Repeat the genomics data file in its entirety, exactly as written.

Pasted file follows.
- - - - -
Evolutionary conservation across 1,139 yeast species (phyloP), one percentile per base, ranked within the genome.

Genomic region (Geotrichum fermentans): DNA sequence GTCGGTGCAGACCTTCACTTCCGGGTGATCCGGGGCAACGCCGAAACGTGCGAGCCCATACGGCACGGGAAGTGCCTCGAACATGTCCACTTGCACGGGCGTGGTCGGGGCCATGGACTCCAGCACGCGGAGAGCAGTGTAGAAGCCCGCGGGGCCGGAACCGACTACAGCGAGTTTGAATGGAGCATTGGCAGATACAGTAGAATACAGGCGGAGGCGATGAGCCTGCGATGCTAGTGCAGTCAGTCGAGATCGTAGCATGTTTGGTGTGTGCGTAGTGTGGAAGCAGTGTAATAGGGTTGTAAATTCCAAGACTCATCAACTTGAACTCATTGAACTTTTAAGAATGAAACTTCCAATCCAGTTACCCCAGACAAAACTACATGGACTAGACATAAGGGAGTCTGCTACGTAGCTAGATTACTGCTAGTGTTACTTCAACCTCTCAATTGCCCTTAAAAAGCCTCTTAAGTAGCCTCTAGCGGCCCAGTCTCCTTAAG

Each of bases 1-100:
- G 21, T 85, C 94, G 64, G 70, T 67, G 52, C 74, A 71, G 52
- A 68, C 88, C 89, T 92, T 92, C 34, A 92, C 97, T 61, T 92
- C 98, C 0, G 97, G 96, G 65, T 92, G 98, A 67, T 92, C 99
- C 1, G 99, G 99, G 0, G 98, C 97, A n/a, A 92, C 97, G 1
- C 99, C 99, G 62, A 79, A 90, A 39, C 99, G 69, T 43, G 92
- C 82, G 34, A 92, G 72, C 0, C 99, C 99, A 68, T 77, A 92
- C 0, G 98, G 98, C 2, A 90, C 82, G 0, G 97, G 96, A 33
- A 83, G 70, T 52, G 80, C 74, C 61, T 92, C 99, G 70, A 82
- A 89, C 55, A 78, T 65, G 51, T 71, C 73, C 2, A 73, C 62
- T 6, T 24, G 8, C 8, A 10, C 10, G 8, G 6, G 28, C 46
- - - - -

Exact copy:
Evolutionary conservation across 1,139 yeast species (phyloP), one percentile per base, ranked within the genome.

Genomic region (Geotrichum fermentans): DNA sequence GTCGGTGCAGACCTTCACTTCCGGGTGATCCGGGGCAACGCCGAAACGTGCGAGCCCATACGGCACGGGAAGTGCCTCGAACATGTCCACTTGCACGGGCGTGGTCGGGGCCATGGACTCCAGCACGCGGAGAGCAGTGTAGAAGCCCGCGGGGCCGGAACCGACTACAGCGAGTTTGAATGGAGCATTGGCAGATACAGTAGAATACAGGCGGAGGCGATGAGCCTGCGATGCTAGTGCAGTCAGTCGAGATCGTAGCATGTTTGGTGTGTGCGTAGTGTGGAAGCAGTGTAATAGGGTTGTAAATTCCAAGACTCATCAACTTGAACTCATTGAACTTTTAAGAATGAAACTTCCAATCCAGTTACCCCAGACAAAACTACATGGACTAGACATAAGGGAGTCTGCTACGTAGCTAGATTACTGCTAGTGTTACTTCAACCTCTCAATTGCCCTTAAAAAGCCTCTTAAGTAGCCTCTAGCGGCCCAGTCTCCTTAAG

Each of bases 1-100:
- G 21, T 85, C 94, G 64, G 70, T 67, G 52, C 74, A 71, G 52
- A 68, C 88, C 89, T 92, T 92, C 34, A 92, C 97, T 61, T 92
- C 98, C 0, G 97, G 96, G 65, T 92, G 98, A 67, T 92, C 99
- C 1, G 99, G 99, G 0, G 98, C 97, A n/a, A 92, C 97, G 1
- C 99, C 99, G 62, A 79, A 90, A 39, C 99, G 69, T 43, G 92
- C 82, G 34, A 92, G 72, C 0, C 99, C 99, A 68, T 77, A 92
- C 0, G 98, G 98, C 2, A 90, C 82, G 0, G 97, G 96, A 33
- A 83, G 70, T 52, G 80, C 74, C 61, T 92, C 99, G 70, A 82
- A 89, C 55, A 78, T 65, G 51, T 71, C 73, C 2, A 73, C 62
- T 6, T 24, G 8, C 8, A 10, C 10, G 8, G 6, G 28, C 46